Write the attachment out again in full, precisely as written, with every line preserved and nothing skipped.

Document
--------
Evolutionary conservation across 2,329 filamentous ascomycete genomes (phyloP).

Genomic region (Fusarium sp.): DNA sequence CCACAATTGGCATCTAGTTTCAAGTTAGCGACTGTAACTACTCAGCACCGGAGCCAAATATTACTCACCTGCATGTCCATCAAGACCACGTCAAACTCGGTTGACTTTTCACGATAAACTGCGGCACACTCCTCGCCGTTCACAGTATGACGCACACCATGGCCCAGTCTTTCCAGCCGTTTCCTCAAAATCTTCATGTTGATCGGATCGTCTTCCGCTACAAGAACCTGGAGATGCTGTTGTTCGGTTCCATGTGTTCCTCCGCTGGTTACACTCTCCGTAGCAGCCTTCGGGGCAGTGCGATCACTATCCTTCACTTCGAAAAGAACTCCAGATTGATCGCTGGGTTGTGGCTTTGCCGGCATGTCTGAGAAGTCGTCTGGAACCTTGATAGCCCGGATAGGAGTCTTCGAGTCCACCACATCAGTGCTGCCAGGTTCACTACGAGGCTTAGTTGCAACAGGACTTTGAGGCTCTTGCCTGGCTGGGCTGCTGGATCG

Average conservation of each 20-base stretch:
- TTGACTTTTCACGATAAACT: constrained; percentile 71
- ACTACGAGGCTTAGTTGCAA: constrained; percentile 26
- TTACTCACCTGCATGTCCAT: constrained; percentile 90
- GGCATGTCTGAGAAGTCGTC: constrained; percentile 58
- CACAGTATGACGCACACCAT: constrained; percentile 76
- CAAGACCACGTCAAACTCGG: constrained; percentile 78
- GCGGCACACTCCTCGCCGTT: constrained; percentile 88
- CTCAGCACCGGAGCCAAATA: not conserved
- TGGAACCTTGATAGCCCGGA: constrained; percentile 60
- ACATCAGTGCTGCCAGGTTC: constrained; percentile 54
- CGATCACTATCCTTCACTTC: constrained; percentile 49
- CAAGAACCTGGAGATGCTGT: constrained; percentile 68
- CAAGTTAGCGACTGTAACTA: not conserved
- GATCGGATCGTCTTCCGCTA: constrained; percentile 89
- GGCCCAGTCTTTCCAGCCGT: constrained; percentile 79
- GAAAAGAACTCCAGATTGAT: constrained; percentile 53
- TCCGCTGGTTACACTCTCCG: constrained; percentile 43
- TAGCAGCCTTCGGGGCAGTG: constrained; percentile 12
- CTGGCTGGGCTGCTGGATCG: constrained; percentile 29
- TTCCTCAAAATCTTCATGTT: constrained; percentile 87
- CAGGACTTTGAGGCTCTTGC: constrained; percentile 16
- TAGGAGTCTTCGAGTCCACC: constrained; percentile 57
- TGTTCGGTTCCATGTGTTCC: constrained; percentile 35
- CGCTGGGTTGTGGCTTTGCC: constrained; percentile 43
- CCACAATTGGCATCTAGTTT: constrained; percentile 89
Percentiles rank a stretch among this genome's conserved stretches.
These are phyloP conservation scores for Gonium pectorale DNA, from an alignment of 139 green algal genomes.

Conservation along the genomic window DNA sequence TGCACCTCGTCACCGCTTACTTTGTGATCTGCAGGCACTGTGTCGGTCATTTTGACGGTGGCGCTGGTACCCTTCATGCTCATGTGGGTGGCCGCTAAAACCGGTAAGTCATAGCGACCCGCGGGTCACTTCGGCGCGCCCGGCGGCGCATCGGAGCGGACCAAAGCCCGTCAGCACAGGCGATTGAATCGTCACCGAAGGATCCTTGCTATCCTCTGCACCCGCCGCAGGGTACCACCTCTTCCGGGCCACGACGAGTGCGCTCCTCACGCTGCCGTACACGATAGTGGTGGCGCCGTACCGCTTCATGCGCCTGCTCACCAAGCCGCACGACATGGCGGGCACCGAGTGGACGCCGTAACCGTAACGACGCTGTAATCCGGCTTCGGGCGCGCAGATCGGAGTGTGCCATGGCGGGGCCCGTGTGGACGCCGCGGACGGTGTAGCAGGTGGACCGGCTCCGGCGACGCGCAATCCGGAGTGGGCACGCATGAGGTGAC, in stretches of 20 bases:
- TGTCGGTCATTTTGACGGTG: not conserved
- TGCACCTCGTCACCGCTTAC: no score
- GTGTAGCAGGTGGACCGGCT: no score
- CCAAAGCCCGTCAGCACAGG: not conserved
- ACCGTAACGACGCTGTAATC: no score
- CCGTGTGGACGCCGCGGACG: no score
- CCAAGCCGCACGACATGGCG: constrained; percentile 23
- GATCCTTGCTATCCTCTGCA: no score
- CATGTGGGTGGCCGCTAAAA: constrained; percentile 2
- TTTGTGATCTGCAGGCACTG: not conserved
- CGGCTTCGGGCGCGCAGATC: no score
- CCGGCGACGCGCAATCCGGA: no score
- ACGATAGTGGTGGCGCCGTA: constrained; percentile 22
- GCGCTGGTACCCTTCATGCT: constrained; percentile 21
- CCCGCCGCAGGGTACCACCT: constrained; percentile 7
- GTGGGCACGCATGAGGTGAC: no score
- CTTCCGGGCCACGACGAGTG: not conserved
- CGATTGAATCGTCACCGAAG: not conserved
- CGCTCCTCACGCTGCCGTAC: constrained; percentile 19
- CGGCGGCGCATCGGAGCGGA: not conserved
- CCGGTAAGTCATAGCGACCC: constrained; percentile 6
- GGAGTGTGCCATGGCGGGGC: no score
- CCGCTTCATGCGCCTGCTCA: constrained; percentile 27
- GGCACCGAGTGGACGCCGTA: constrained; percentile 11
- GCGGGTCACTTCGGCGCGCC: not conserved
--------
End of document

Evolutionary conservation across 2,329 filamentous ascomycete genomes (phyloP).

Genomic region (Fusarium sp.): DNA sequence CCACAATTGGCATCTAGTTTCAAGTTAGCGACTGTAACTACTCAGCACCGGAGCCAAATATTACTCACCTGCATGTCCATCAAGACCACGTCAAACTCGGTTGACTTTTCACGATAAACTGCGGCACACTCCTCGCCGTTCACAGTATGACGCACACCATGGCCCAGTCTTTCCAGCCGTTTCCTCAAAATCTTCATGTTGATCGGATCGTCTTCCGCTACAAGAACCTGGAGATGCTGTTGTTCGGTTCCATGTGTTCCTCCGCTGGTTACACTCTCCGTAGCAGCCTTCGGGGCAGTGCGATCACTATCCTTCACTTCGAAAAGAACTCCAGATTGATCGCTGGGTTGTGGCTTTGCCGGCATGTCTGAGAAGTCGTCTGGAACCTTGATAGCCCGGATAGGAGTCTTCGAGTCCACCACATCAGTGCTGCCAGGTTCACTACGAGGCTTAGTTGCAACAGGACTTTGAGGCTCTTGCCTGGCTGGGCTGCTGGATCG

Average conservation of each 20-base stretch:
- TTGACTTTTCACGATAAACT: constrained; percentile 71
- ACTACGAGGCTTAGTTGCAA: constrained; percentile 26
- TTACTCACCTGCATGTCCAT: constrained; percentile 90
- GGCATGTCTGAGAAGTCGTC: constrained; percentile 58
- CACAGTATGACGCACACCAT: constrained; percentile 76
- CAAGACCACGTCAAACTCGG: constrained; percentile 78
- GCGGCACACTCCTCGCCGTT: constrained; percentile 88
- CTCAGCACCGGAGCCAAATA: not conserved
- TGGAACCTTGATAGCCCGGA: constrained; percentile 60
- ACATCAGTGCTGCCAGGTTC: constrained; percentile 54
- CGATCACTATCCTTCACTTC: constrained; percentile 49
- CAAGAACCTGGAGATGCTGT: constrained; percentile 68
- CAAGTTAGCGACTGTAACTA: not conserved
- GATCGGATCGTCTTCCGCTA: constrained; percentile 89
- GGCCCAGTCTTTCCAGCCGT: constrained; percentile 79
- GAAAAGAACTCCAGATTGAT: constrained; percentile 53
- TCCGCTGGTTACACTCTCCG: constrained; percentile 43
- TAGCAGCCTTCGGGGCAGTG: constrained; percentile 12
- CTGGCTGGGCTGCTGGATCG: constrained; percentile 29
- TTCCTCAAAATCTTCATGTT: constrained; percentile 87
- CAGGACTTTGAGGCTCTTGC: constrained; percentile 16
- TAGGAGTCTTCGAGTCCACC: constrained; percentile 57
- TGTTCGGTTCCATGTGTTCC: constrained; percentile 35
- CGCTGGGTTGTGGCTTTGCC: constrained; percentile 43
- CCACAATTGGCATCTAGTTT: constrained; percentile 89
Percentiles rank a stretch among this genome's conserved stretches.
These are phyloP conservation scores for Gonium pectorale DNA, from an alignment of 139 green algal genomes.

Conservation along the genomic window DNA sequence TGCACCTCGTCACCGCTTACTTTGTGATCTGCAGGCACTGTGTCGGTCATTTTGACGGTGGCGCTGGTACCCTTCATGCTCATGTGGGTGGCCGCTAAAACCGGTAAGTCATAGCGACCCGCGGGTCACTTCGGCGCGCCCGGCGGCGCATCGGAGCGGACCAAAGCCCGTCAGCACAGGCGATTGAATCGTCACCGAAGGATCCTTGCTATCCTCTGCACCCGCCGCAGGGTACCACCTCTTCCGGGCCACGACGAGTGCGCTCCTCACGCTGCCGTACACGATAGTGGTGGCGCCGTACCGCTTCATGCGCCTGCTCACCAAGCCGCACGACATGGCGGGCACCGAGTGGACGCCGTAACCGTAACGACGCTGTAATCCGGCTTCGGGCGCGCAGATCGGAGTGTGCCATGGCGGGGCCCGTGTGGACGCCGCGGACGGTGTAGCAGGTGGACCGGCTCCGGCGACGCGCAATCCGGAGTGGGCACGCATGAGGTGAC, in stretches of 20 bases:
- TGTCGGTCATTTTGACGGTG: not conserved
- TGCACCTCGTCACCGCTTAC: no score
- GTGTAGCAGGTGGACCGGCT: no score
- CCAAAGCCCGTCAGCACAGG: not conserved
- ACCGTAACGACGCTGTAATC: no score
- CCGTGTGGACGCCGCGGACG: no score
- CCAAGCCGCACGACATGGCG: constrained; percentile 23
- GATCCTTGCTATCCTCTGCA: no score
- CATGTGGGTGGCCGCTAAAA: constrained; percentile 2
- TTTGTGATCTGCAGGCACTG: not conserved
- CGGCTTCGGGCGCGCAGATC: no score
- CCGGCGACGCGCAATCCGGA: no score
- ACGATAGTGGTGGCGCCGTA: constrained; percentile 22
- GCGCTGGTACCCTTCATGCT: constrained; percentile 21
- CCCGCCGCAGGGTACCACCT: constrained; percentile 7
- GTGGGCACGCATGAGGTGAC: no score
- CTTCCGGGCCACGACGAGTG: not conserved
- CGATTGAATCGTCACCGAAG: not conserved
- CGCTCCTCACGCTGCCGTAC: constrained; percentile 19
- CGGCGGCGCATCGGAGCGGA: not conserved
- CCGGTAAGTCATAGCGACCC: constrained; percentile 6
- GGAGTGTGCCATGGCGGGGC: no score
- CCGCTTCATGCGCCTGCTCA: constrained; percentile 27
- GGCACCGAGTGGACGCCGTA: constrained; percentile 11
- GCGGGTCACTTCGGCGCGCC: not conserved